Home automation with iOS – WeMo from Belkin

Another nice device offered in the Belkin store is the WeMo. The category is Connected Home and they offer an WeMO Baby device, which looks interesting and it’s worth further attentation.

http://www.belkin.com/us/p/P-F7C027

„Finally, Your Home Gets Its Own App

The Belkin WeMo Switch, lets you turn electronic devices on or off from anywhere inside–or outside–your home. The WeMo Switch uses your existing home Wi-Fi network to provide wireless control of TVs, lamps, stereos, and more. Simply download the free WeMo app, plug the switch into an outlet in your home, and plug any device into the switch. You’ll be able to turn that device on or off using your iPhone or iPad. You can even set schedules for your devices and control them remotely using a mobile Internet connection. You can also add additional switches to your home to control more devices.“

The good news, the WeMo is offered with european standard switch too and the price of 49 € is awesome. Buy the way, while looking around the belkin shop, I spot a few really nice products.

Ambient Light – Philips Hue control your light environment from your iPhone or iPad

Control your light environment from your iPhone or iPad. The starter pack is available for 199$ and in Germany for 199€ via the Apple online store. I’m not aware of the opportunity to buy them in the retail store, but maybe they have the Hue in stock too.

http://www.meethue.com/en-US/buy

http://store.apple.com/us/product/HA779VC/A/philips-hue-connected-bulb-starter-pack

http://www.meethue.com/en-US

Light automation without the need for an additional home house bus system like KNX / EIB for example.

KNX is a standardized (EN 50090, ISO/IEC 14543), OSI-based network communications protocol for intelligent buildings. KNX is the successor to, and convergence of, three previous standards: the European Home Systems Protocol (EHS), BâtiBUS, and the European Installation Bus (EIB or Instabus). The KNX standard is administered by the KNX Association.“

http://en.wikipedia.org/wiki/KNX_%28standard%29

 

 

Raspberry Pi mediacenter with AirPlay and AirTunes support

„Raspbmc is a minimal Linux distribution based on Debian that brings XBMC to your Raspberry Pi. This device has an excellent form factor and enough power to handle media playback, making it an ideal component in a low HTPC setup, yet delivering the same XBMC experience that can be enjoyed on much more costly platforms. Raspbmc is brought to you by the developer of the Crystalbuntu Linux Distribution, which brings XBMC and 1080p decoding to the 1st generation Apple TV.

Here’s why you might like Raspbmc:

  • Free and open source.
  • No knowledge of Linux is needed. If you want to use the Raspberry Pi as an XBMC frontend you can do exactly that with no knowledge of how anything works.
  • It can be installed with a few simple clicks from a Mac or a PC running Windows or Linux.
  • It’s auto updating, meaning you constantly get new features, performance and driver updates. You can however turn updates off at any time.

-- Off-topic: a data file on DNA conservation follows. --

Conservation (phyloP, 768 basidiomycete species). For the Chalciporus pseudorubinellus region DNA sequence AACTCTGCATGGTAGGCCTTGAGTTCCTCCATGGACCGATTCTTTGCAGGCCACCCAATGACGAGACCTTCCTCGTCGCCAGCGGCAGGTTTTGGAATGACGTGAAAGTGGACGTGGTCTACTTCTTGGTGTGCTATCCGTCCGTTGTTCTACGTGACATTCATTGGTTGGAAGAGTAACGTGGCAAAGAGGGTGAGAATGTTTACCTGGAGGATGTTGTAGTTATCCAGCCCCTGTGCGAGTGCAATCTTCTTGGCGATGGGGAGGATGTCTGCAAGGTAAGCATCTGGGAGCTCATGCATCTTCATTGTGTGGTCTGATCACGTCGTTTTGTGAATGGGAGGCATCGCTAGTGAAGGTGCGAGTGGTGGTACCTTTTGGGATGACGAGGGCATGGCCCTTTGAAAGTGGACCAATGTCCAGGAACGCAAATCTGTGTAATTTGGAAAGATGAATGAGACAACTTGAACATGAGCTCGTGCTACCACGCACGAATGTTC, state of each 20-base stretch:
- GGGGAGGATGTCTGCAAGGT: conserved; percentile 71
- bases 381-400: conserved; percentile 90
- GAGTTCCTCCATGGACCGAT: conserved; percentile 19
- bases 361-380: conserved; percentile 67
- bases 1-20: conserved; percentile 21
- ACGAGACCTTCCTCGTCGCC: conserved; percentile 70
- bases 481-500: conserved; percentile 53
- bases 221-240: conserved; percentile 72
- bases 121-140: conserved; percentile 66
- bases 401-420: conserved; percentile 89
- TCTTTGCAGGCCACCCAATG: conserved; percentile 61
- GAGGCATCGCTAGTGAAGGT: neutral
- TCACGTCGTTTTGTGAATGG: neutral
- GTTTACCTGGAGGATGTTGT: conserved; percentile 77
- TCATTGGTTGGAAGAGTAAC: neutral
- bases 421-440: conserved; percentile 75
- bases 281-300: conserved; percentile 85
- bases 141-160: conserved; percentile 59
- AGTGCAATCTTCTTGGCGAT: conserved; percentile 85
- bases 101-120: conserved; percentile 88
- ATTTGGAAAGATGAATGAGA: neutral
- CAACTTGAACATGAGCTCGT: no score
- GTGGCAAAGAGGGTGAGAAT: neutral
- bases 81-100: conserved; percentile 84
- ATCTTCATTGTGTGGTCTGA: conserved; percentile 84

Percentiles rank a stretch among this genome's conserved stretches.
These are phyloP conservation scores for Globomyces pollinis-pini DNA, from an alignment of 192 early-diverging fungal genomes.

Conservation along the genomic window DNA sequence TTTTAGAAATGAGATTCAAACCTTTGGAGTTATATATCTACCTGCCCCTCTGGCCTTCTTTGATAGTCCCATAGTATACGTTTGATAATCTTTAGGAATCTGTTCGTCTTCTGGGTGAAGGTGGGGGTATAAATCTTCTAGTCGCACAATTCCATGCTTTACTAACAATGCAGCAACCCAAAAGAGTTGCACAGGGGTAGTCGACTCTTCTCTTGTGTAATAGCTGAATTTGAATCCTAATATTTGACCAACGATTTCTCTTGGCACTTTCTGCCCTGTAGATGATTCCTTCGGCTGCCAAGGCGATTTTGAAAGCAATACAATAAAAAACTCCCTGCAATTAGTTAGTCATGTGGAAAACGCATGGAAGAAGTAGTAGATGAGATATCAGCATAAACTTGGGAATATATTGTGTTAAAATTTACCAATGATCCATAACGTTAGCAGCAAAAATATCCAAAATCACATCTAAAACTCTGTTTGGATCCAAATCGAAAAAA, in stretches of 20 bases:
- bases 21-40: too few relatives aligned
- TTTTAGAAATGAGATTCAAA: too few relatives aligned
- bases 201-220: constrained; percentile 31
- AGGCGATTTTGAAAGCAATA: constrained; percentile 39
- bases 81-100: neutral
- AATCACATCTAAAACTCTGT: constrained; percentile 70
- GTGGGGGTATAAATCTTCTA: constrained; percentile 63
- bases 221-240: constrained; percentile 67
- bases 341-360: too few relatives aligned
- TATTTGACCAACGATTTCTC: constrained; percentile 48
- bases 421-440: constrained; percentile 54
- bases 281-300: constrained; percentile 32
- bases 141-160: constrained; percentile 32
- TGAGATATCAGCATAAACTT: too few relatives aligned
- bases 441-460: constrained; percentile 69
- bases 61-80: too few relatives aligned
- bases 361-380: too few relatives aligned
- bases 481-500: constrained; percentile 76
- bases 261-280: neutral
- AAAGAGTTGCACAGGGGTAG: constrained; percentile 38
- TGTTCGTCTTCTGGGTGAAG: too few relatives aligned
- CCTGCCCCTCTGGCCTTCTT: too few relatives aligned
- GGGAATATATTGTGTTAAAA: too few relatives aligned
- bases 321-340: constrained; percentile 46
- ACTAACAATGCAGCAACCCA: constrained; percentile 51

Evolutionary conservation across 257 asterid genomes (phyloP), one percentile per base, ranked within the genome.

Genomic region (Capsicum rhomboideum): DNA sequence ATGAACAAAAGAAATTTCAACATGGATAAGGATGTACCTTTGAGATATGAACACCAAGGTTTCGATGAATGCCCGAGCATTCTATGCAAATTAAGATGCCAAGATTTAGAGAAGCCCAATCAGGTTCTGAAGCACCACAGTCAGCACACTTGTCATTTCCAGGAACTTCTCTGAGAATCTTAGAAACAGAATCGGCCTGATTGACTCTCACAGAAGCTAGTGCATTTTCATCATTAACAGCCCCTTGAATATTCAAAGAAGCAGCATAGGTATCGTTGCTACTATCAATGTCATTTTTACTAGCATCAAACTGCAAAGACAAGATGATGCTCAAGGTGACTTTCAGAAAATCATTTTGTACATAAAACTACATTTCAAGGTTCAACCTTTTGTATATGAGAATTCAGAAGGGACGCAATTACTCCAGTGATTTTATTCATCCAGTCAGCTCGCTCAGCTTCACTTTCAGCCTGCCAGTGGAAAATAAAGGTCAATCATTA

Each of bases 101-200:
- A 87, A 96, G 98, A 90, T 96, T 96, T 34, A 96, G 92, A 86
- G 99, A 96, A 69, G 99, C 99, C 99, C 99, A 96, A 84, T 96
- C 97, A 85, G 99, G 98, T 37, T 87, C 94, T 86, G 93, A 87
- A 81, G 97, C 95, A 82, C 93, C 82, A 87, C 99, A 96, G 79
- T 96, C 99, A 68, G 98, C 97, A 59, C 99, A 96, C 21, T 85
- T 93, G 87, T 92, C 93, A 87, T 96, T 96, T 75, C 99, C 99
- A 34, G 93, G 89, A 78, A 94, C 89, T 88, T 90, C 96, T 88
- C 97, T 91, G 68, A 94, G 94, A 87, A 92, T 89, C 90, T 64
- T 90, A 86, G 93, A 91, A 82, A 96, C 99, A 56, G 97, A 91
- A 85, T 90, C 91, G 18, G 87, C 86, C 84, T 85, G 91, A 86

• It supports 1080p playback.
  • Share your content from your PC over NFS, SMB, FTP and HTTP.
  • AirPlay and AirTunes support allow you to send music and video from your iDevice to the TV.
  • Full GPIO support!
  • As it is a Debian system, it is completely expansive and you can install any packages from Debian’s massive repository!
  • … and much more!

Raspbmc is created and maintained by Sam Nazarko, an 18 year old student from London.“

http://www.raspbmc.com/about/

#! – shebang

Until today I only know the term hash-exclam for #!

http://en.wikipedia.org/w/index.php?title=File:Poundexclam.svg&page=1

„In computing, a shebang (also called a sha-bang, hashbang, pound-bang, hash-exclam, or hash-pling) is the character sequence consisting of the characters number sign and exclamation mark (that is, „#!„) when it occurs as the initial two characters on the initial line of a script.

Under Unix-like operating systems, when a script with a shebang is run as a program, the program loader parses the rest of the script’s initial line as an interpreter directive; the specified interpreter program is run instead, passing to it as an argument the path that was initially used when attempting to run the script. For example, if a script is named with the path „path/to/script„, and it starts with the following line:

#!/bin/sh

then the program loader is instructed to run the program „/bin/sh“ instead (usually this is the Bourne shell or a compatible shell), passing „path/to/script“ as the first argument.

The shebang line is usually ignored by the interpreter because the „#“ character is a comment marker in many scripting languages; some language interpreters that do not use the hash mark to begin comments (such as Scheme) still may ignore the shebang line in recognition of its purpose.“

http://en.wikipedia.org/wiki/Shebang_%28Unix%29

Shebang (auch Magic Line) bezeichnet bei unixoiden Betriebssystemen die Zeichenkombination #! am Anfang eines Skriptprogramms. Die Markierung mit Doppelkreuz und Ausrufezeichen führt dazu, dass das folgende Kommando mitsamt allen angegebenen Argumenten beim Aufruf des Programms ausgeführt wird. Der Dateiname wird dann als weiteres Argument übergeben. Andere Betriebssysteme – beispielsweise Microsoft Windows – nutzen die Technik nicht. Nur bei speziellen Umgebungen, wie dem Common Gateway Interface im Apache HTTP Server, spielt die Shebang-Konstruktion auf diesen Systemen eine Rolle.“

http://de.wikipedia.org/wiki/Shebang